The N-terminal domains of the H and L chains are called the variable regions (V regions), and the rest of the molecule is called the constant region (C region).
The amino acid sequence of the V region varies from antibody to antibody, accounting for the high degree of three-dimensional structural diversity of immunoglobulin chains. Because of this diversity, antibodies bind to a wide range of antigens. (The diversity of antibodies is described later.)
The protease papain cleaves antibodies above the disulfide bonds that connect the two H chains (the hinge region), generating three fragments. The two N-terminal fragments are called the Fab region, and the C-terminal fragment is called the Fc region. The “ab” in Fab stands for “antigen binding.” The “c” in Fc stands for “crystallizable,” because the well-conserved amino acid sequence allows this fragment to crystallize.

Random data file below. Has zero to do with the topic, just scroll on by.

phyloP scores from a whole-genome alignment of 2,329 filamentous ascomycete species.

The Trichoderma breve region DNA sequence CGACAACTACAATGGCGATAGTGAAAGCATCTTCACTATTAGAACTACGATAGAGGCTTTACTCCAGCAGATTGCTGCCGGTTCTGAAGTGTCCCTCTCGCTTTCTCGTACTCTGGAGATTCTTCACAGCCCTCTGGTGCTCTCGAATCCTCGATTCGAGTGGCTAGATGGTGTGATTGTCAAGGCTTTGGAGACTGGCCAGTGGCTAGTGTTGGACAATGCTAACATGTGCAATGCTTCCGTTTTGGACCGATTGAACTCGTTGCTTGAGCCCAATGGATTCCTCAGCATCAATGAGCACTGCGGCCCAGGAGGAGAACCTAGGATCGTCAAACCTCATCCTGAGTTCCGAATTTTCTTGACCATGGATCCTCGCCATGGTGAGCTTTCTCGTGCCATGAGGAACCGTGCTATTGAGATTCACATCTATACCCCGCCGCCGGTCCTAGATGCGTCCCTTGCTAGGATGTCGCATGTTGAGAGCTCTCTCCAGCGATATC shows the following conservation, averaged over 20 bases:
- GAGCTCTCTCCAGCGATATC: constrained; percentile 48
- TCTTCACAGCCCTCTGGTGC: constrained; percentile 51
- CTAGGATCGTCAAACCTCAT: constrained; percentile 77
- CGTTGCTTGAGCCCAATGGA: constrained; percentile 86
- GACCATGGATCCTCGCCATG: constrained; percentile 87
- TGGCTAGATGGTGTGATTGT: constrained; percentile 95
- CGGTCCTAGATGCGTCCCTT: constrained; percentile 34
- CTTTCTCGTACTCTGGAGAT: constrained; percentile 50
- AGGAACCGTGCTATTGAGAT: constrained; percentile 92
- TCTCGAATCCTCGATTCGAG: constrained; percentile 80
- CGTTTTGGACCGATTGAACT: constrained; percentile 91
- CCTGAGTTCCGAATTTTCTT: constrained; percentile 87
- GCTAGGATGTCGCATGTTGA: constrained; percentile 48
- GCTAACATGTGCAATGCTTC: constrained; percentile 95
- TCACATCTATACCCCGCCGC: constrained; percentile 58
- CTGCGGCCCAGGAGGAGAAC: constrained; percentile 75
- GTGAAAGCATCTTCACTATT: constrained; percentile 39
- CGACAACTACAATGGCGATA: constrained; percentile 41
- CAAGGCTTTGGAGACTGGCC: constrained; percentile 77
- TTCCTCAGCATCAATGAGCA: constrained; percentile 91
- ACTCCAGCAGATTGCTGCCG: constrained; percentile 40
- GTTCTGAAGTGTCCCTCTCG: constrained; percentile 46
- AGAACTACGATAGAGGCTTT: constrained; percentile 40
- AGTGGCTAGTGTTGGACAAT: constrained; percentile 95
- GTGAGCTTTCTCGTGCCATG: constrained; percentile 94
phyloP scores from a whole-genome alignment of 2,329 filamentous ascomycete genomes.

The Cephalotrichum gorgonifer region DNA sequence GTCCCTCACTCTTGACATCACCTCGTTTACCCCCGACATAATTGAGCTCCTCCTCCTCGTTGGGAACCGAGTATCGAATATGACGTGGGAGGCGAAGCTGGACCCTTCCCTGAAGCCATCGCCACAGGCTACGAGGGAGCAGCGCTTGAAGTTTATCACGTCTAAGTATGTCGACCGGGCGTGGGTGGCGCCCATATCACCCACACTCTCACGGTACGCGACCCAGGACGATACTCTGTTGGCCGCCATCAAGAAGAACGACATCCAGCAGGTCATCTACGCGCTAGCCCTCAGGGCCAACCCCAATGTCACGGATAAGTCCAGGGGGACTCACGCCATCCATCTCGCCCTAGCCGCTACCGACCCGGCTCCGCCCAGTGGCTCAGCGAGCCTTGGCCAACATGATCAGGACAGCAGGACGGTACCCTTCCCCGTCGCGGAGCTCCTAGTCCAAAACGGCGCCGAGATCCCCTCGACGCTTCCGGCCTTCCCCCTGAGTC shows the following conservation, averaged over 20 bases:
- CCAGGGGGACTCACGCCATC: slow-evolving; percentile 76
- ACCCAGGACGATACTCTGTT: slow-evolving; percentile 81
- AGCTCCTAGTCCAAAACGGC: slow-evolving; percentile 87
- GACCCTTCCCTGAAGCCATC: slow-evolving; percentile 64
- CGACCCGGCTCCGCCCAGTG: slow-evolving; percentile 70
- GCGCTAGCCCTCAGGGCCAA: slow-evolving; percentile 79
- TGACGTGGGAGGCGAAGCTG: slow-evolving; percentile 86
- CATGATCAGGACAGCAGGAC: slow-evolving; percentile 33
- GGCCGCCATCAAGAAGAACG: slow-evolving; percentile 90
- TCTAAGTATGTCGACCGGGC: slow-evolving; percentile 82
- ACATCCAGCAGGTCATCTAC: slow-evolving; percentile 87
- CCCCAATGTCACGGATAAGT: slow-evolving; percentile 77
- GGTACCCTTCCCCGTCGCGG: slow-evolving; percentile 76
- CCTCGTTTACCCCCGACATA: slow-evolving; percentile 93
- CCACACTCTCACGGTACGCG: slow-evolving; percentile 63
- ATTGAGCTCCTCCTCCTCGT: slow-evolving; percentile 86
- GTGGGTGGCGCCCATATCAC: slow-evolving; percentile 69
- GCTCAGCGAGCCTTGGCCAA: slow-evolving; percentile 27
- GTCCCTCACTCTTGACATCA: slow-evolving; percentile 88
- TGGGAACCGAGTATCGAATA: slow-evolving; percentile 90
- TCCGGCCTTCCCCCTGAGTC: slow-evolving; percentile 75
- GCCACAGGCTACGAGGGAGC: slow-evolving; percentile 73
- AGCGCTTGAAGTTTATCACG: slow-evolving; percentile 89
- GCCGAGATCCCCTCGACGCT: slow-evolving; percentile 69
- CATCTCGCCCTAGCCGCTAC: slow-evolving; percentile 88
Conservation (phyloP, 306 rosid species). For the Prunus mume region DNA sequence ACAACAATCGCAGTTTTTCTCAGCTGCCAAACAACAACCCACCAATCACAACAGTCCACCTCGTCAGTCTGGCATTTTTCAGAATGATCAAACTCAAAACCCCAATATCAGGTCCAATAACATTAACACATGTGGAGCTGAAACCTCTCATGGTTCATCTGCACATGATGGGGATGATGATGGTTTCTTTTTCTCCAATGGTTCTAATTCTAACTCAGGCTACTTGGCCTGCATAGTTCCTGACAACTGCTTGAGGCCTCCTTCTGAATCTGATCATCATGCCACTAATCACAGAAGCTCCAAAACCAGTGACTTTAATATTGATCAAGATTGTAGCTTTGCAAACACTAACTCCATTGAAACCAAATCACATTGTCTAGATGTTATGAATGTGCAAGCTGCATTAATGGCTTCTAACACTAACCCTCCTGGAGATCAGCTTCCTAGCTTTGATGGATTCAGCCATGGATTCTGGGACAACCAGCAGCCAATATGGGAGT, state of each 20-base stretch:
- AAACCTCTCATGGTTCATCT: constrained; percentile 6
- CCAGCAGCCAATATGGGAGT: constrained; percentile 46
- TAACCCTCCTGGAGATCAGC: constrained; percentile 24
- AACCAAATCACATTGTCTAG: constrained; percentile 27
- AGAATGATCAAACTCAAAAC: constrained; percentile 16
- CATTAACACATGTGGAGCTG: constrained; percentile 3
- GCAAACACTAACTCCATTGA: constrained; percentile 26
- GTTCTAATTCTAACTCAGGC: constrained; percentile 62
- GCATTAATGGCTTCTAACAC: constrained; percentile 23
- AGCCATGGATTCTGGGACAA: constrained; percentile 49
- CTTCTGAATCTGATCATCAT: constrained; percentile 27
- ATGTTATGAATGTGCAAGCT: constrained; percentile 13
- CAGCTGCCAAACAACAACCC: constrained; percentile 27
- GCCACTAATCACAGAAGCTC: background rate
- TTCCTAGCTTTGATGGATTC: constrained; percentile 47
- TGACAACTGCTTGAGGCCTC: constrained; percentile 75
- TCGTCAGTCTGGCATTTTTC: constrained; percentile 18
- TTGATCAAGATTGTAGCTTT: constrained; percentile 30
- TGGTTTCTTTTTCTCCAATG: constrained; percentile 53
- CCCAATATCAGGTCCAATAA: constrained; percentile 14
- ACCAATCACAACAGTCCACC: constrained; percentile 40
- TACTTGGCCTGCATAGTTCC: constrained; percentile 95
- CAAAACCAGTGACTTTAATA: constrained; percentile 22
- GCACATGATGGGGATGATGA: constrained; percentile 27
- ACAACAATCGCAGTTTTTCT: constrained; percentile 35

Another protease pepsin cleaves antibodies and generates an N-terminal fragment with the hinge region still attached. This fragment is called the F(ab')2 (fab two prime) region. The antigen-binding site is called Fab' (fab prime) to distinguish it from the Fab region that does not include the hinge region. The pepsin fragment is designated F(ab')2 because the two Fab' regions remain connected at the hinge region. The C-terminal pFc' region is digested into small fragments by pepsin.